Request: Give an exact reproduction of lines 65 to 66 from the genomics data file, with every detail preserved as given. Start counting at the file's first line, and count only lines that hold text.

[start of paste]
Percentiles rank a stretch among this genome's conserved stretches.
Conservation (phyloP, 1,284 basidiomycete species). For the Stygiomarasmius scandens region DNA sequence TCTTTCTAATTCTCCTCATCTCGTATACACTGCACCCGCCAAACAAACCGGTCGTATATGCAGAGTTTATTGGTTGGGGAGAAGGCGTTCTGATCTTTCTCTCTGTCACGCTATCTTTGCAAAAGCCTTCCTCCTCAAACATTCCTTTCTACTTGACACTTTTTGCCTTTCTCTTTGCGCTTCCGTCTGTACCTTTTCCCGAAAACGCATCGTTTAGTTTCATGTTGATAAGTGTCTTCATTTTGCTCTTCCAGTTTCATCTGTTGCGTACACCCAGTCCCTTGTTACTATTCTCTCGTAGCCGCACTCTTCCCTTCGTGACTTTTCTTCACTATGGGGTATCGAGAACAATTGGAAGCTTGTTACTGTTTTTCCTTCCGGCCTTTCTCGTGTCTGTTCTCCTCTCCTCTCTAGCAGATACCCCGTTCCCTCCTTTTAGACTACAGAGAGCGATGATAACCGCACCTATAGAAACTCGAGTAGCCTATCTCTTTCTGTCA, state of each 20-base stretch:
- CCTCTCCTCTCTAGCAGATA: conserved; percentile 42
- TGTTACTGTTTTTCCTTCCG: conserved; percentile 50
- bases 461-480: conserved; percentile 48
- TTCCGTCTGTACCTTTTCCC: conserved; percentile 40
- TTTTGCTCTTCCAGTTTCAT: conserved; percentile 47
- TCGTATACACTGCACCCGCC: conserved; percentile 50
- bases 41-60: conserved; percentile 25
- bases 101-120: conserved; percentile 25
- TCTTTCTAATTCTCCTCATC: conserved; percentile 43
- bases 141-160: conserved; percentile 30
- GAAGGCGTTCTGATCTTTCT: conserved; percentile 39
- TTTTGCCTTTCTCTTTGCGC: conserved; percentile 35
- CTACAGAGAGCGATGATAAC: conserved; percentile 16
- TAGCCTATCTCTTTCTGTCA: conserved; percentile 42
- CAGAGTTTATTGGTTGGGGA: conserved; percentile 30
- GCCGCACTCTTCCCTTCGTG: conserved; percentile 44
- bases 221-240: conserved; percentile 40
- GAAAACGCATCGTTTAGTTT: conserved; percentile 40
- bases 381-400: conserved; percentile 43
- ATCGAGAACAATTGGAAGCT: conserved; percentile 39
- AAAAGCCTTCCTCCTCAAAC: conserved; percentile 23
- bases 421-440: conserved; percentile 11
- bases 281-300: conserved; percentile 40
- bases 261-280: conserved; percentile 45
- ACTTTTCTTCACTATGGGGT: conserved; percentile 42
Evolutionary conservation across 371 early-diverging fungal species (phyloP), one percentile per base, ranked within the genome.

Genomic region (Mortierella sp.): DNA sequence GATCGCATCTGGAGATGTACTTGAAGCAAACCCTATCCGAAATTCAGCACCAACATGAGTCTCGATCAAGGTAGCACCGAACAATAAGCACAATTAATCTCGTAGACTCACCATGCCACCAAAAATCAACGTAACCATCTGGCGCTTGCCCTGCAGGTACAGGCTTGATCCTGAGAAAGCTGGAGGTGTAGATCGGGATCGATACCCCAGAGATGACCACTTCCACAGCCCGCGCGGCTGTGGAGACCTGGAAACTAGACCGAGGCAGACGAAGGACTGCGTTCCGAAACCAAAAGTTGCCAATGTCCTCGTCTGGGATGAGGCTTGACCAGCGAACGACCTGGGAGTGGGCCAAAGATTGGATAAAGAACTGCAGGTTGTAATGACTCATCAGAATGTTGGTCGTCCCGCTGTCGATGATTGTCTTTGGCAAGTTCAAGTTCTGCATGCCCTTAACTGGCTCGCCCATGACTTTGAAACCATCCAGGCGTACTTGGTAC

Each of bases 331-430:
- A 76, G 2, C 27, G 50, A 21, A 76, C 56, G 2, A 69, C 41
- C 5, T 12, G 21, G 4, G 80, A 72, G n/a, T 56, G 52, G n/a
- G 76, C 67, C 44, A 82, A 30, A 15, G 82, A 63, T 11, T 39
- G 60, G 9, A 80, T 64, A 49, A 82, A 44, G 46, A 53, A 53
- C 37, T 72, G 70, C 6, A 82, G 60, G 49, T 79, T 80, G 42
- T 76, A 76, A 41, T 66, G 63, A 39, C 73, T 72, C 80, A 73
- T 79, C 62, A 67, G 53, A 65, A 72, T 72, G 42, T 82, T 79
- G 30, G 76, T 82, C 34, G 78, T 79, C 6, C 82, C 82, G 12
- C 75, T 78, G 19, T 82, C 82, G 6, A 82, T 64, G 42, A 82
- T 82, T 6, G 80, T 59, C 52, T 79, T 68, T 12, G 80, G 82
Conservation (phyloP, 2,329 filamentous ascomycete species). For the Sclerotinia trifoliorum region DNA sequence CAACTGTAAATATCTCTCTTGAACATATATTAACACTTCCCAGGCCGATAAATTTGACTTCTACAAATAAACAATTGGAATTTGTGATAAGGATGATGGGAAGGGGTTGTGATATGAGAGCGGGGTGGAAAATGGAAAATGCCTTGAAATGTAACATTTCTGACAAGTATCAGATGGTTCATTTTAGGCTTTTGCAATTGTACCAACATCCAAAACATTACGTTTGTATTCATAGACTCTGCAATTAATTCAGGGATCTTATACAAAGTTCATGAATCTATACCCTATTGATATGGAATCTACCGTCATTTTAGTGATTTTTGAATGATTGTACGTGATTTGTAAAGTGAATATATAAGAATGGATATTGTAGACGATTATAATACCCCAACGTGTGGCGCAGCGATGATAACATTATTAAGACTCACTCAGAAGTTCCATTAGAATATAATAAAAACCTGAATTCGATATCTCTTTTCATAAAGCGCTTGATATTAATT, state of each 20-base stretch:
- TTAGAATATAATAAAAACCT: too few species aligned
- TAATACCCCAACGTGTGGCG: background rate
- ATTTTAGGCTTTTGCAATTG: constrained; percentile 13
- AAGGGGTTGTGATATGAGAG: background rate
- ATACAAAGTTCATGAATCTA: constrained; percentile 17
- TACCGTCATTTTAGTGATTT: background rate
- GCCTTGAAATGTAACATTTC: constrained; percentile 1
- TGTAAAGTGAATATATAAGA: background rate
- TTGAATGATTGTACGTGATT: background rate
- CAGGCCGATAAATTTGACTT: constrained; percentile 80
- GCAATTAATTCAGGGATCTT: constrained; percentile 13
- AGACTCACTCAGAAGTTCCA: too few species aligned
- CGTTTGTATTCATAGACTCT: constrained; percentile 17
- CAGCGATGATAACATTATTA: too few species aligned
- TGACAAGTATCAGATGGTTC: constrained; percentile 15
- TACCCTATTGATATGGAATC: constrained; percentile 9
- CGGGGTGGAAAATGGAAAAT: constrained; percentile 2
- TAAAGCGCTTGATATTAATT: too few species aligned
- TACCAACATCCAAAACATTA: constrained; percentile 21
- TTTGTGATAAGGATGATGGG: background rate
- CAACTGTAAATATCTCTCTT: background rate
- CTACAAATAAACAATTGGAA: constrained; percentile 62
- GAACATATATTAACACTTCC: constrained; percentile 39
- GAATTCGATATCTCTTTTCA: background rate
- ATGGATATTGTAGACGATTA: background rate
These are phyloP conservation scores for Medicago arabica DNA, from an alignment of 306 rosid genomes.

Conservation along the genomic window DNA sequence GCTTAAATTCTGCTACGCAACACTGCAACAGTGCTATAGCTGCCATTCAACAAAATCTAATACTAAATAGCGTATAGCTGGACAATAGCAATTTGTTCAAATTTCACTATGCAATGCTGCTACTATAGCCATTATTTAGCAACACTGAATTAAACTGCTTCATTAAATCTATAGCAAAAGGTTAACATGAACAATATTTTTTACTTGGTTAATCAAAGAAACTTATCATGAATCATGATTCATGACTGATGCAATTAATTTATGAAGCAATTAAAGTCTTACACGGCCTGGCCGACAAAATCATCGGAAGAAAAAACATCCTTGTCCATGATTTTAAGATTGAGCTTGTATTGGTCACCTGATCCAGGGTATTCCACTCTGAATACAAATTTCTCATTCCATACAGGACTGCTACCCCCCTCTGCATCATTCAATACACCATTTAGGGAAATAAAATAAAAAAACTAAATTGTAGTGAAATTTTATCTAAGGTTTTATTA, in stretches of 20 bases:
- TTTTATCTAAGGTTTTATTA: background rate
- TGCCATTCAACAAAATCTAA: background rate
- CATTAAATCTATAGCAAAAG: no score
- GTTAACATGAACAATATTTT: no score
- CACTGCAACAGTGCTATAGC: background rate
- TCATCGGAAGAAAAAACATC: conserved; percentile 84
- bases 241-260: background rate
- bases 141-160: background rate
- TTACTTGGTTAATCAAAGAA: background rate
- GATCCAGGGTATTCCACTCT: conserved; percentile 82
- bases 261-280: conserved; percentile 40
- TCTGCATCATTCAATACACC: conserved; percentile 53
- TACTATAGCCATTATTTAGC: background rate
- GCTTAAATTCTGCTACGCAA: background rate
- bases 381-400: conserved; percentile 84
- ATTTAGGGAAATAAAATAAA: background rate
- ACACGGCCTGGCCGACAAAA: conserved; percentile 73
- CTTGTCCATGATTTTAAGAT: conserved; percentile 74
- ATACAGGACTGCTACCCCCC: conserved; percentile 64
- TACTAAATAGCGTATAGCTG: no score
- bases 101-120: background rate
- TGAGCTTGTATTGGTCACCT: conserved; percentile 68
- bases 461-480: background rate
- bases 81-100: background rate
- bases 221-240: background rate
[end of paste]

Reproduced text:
- GAATTCGATATCTCTTTTCA: background rate
- ATGGATATTGTAGACGATTA: background rate